Voice/Vision Holocaust Survivor Oral History Archive

Anna Greenberger - August 24, 1982

Escaping from the Typhoid Hospital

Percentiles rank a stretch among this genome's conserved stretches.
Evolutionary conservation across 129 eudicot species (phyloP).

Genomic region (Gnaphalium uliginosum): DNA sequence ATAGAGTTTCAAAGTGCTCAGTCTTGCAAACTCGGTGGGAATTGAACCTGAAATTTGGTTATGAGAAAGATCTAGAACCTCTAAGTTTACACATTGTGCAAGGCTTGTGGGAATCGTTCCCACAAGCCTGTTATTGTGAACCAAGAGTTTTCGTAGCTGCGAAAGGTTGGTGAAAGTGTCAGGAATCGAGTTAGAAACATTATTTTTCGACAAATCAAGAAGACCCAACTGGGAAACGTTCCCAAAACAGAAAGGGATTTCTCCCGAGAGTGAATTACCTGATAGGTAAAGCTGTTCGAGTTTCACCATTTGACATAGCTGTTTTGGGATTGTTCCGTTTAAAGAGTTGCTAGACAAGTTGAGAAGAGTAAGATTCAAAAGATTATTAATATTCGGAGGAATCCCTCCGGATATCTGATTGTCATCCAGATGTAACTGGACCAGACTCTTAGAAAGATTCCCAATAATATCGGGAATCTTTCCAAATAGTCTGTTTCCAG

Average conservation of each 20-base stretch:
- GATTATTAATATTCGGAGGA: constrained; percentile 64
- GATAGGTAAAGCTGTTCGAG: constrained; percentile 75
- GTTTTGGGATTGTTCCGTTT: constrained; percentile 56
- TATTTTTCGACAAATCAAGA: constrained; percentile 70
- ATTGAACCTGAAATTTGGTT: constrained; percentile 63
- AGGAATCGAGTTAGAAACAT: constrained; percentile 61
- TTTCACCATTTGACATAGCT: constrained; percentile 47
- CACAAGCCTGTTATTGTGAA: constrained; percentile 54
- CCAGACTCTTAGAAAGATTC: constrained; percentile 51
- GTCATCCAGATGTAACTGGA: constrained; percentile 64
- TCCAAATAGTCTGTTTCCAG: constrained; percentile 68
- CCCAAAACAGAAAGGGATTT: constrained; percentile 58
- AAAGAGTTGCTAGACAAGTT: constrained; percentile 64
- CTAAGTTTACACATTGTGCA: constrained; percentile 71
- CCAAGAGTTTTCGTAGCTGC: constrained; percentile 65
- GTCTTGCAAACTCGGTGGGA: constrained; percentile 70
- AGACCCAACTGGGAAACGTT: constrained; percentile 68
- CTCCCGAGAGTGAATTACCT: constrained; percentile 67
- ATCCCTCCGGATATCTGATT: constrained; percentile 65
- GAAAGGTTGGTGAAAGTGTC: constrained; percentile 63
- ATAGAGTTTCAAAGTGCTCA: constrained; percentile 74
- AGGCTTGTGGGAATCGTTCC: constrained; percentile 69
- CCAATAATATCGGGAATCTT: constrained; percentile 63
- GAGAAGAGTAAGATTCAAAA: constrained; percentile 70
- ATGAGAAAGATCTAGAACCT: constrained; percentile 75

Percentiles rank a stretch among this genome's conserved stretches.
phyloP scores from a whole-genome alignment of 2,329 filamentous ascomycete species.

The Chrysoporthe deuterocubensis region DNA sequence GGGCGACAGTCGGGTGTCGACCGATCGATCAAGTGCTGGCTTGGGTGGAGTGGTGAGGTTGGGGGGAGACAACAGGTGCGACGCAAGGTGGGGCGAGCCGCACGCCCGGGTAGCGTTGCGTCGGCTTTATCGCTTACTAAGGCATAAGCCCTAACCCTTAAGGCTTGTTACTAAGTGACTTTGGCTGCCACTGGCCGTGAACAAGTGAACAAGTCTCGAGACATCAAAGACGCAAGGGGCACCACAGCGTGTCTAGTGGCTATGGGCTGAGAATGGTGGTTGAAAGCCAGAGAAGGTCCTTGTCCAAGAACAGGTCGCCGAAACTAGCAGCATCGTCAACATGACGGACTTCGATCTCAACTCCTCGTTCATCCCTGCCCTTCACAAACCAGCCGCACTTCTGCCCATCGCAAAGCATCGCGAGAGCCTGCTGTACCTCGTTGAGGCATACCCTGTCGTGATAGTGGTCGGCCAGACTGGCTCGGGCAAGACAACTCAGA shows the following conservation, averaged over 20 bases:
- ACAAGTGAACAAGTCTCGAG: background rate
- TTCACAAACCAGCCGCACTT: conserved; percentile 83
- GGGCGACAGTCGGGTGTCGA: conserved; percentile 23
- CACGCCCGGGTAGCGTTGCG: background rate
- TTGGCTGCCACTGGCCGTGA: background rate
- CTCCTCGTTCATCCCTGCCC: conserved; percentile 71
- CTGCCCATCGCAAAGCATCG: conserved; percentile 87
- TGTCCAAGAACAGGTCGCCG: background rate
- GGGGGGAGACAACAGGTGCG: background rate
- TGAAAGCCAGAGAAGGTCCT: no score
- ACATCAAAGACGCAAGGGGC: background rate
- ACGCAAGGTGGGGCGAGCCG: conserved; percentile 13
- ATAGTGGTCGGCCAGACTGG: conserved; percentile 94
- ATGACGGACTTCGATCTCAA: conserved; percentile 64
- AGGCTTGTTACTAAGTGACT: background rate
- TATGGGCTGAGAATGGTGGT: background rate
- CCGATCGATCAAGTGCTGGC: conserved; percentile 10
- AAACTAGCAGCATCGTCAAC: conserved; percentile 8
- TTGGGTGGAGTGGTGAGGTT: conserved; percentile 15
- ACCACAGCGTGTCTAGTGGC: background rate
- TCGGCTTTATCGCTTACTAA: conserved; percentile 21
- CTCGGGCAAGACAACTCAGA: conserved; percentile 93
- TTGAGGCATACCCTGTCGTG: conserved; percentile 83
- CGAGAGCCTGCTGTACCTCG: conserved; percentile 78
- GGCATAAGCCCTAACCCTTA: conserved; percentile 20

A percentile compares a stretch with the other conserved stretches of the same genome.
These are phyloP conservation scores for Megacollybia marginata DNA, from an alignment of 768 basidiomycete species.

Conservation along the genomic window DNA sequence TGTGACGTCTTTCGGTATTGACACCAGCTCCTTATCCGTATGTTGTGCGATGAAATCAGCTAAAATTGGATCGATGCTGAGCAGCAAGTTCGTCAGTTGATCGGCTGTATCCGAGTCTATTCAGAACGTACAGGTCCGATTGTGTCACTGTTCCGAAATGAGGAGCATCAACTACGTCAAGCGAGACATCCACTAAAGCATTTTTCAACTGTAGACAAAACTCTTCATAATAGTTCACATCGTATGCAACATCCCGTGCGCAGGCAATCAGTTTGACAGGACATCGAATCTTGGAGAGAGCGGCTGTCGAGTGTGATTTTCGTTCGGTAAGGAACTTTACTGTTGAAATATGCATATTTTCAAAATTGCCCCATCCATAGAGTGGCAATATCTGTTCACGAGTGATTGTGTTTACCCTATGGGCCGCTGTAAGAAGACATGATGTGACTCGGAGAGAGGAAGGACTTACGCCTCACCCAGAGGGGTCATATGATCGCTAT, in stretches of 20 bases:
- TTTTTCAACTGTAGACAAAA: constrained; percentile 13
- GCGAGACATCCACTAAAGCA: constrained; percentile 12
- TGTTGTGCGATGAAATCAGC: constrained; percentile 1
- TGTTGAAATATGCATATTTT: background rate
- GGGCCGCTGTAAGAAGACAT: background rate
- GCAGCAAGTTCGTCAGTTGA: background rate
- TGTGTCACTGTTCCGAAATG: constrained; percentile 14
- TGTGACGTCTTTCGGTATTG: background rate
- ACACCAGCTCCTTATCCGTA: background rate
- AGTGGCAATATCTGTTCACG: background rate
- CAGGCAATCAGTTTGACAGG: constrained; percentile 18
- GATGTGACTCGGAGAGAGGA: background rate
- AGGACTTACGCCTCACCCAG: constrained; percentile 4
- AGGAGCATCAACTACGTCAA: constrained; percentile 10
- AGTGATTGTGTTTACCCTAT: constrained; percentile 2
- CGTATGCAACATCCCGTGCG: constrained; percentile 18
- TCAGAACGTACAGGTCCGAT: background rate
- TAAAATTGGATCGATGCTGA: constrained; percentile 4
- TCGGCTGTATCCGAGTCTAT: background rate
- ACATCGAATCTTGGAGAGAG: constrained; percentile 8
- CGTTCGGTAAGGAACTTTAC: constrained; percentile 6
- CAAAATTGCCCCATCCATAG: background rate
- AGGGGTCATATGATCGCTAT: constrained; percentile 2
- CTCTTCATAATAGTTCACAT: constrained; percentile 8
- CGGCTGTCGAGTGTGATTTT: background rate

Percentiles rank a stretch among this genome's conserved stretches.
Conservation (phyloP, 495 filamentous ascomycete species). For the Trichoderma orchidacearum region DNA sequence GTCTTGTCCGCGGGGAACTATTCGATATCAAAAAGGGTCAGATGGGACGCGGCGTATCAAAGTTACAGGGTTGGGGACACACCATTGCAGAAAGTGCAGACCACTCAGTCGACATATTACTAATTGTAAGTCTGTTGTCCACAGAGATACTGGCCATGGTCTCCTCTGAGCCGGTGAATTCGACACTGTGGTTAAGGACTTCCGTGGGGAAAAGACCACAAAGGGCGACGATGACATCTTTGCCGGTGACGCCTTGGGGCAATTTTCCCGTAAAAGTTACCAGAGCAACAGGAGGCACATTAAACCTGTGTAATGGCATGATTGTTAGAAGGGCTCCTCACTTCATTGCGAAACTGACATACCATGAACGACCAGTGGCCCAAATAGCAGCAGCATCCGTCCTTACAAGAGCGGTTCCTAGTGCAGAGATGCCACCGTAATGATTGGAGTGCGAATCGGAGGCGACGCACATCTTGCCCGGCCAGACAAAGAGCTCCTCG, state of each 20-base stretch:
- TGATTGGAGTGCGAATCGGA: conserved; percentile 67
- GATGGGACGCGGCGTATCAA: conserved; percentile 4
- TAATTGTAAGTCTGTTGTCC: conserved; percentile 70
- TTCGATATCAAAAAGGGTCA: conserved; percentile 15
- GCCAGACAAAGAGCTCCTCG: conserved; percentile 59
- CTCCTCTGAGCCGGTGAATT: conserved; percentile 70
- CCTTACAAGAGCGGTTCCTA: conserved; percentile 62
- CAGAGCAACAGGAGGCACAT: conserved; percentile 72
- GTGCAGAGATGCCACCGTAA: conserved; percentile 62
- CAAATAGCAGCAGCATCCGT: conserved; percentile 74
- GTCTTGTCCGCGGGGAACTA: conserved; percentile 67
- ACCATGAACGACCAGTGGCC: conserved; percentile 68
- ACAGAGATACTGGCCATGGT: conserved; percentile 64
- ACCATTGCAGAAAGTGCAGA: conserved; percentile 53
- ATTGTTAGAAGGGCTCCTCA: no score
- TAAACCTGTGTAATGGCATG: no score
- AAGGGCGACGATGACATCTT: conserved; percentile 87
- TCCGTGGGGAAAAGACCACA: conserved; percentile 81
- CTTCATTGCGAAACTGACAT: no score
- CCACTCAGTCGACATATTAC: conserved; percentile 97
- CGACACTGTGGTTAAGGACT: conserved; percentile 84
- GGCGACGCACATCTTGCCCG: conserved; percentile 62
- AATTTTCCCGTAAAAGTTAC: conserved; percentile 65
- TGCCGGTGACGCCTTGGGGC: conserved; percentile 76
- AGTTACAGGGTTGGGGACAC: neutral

And, and my mother was home already from the--they sent her already to Neustadt from uh, that where she was in the hospital. She didn't know that I am sick. And, no, in Hofgrup. And she was there, so. Uh, a day before, yeah, they came in and they checked me and they said--sometimes I was lucky, the nurse didn't look so I shaked the thermometer so the fever went down. But I couldn't do it all the time. And I said to the doctor that--to that lady doctor, if they don't let me out, I will run away. Uh, because everybody was going already. And they watched me the whole day Saturday and Sunday I shouldn't run out from the ho...uh, the hospital. And that Saturday night, that was a lady from Lithuania and she run out. She ranned out. And nobody paid any attention. She disappeared and that's it. So next day, I talked to my sister through the window. I didn't have clothes. Matter of fact, they even told me they will put me on a plane and they will uh, fly me to Prague and I should still stay in the hospital. And I didn't want to because uh, I didn't want to stay by myself and I wanted to be the family together. So I told my sister that if they have some clothes--some schmates--they should bring me and I will try to escape from the hospital. So it was Sunday and uh, a ma...the doctor came everyday and he told me I shouldn't give nobody nothing, water or nothing because they are very high fe...some were so high fe...with fever they didn't know what they are doing. They stripped completely. Some drank the water from uh, some English soldiers brought flowers in vases--they drank the water from the flowers. But they told me I shouldn't give nothing and I was afraid that they kill me at night, you know they, with the high fever and I was feeling better already. So Sunday my mother came under the window and she brought me some clothes and I went in the bathroom and two German--two Gentile Polish girls came with me to the bathroom. They watched--nobody should see--nurses or doctors. And I put the cover on me and I went in the toilet and I changed in clothes. And I took a babushka they shouldn't recognize me and a cover from the bed. And I went nicely to the door, I looked around, I threw the cover behind the door and I walked out.

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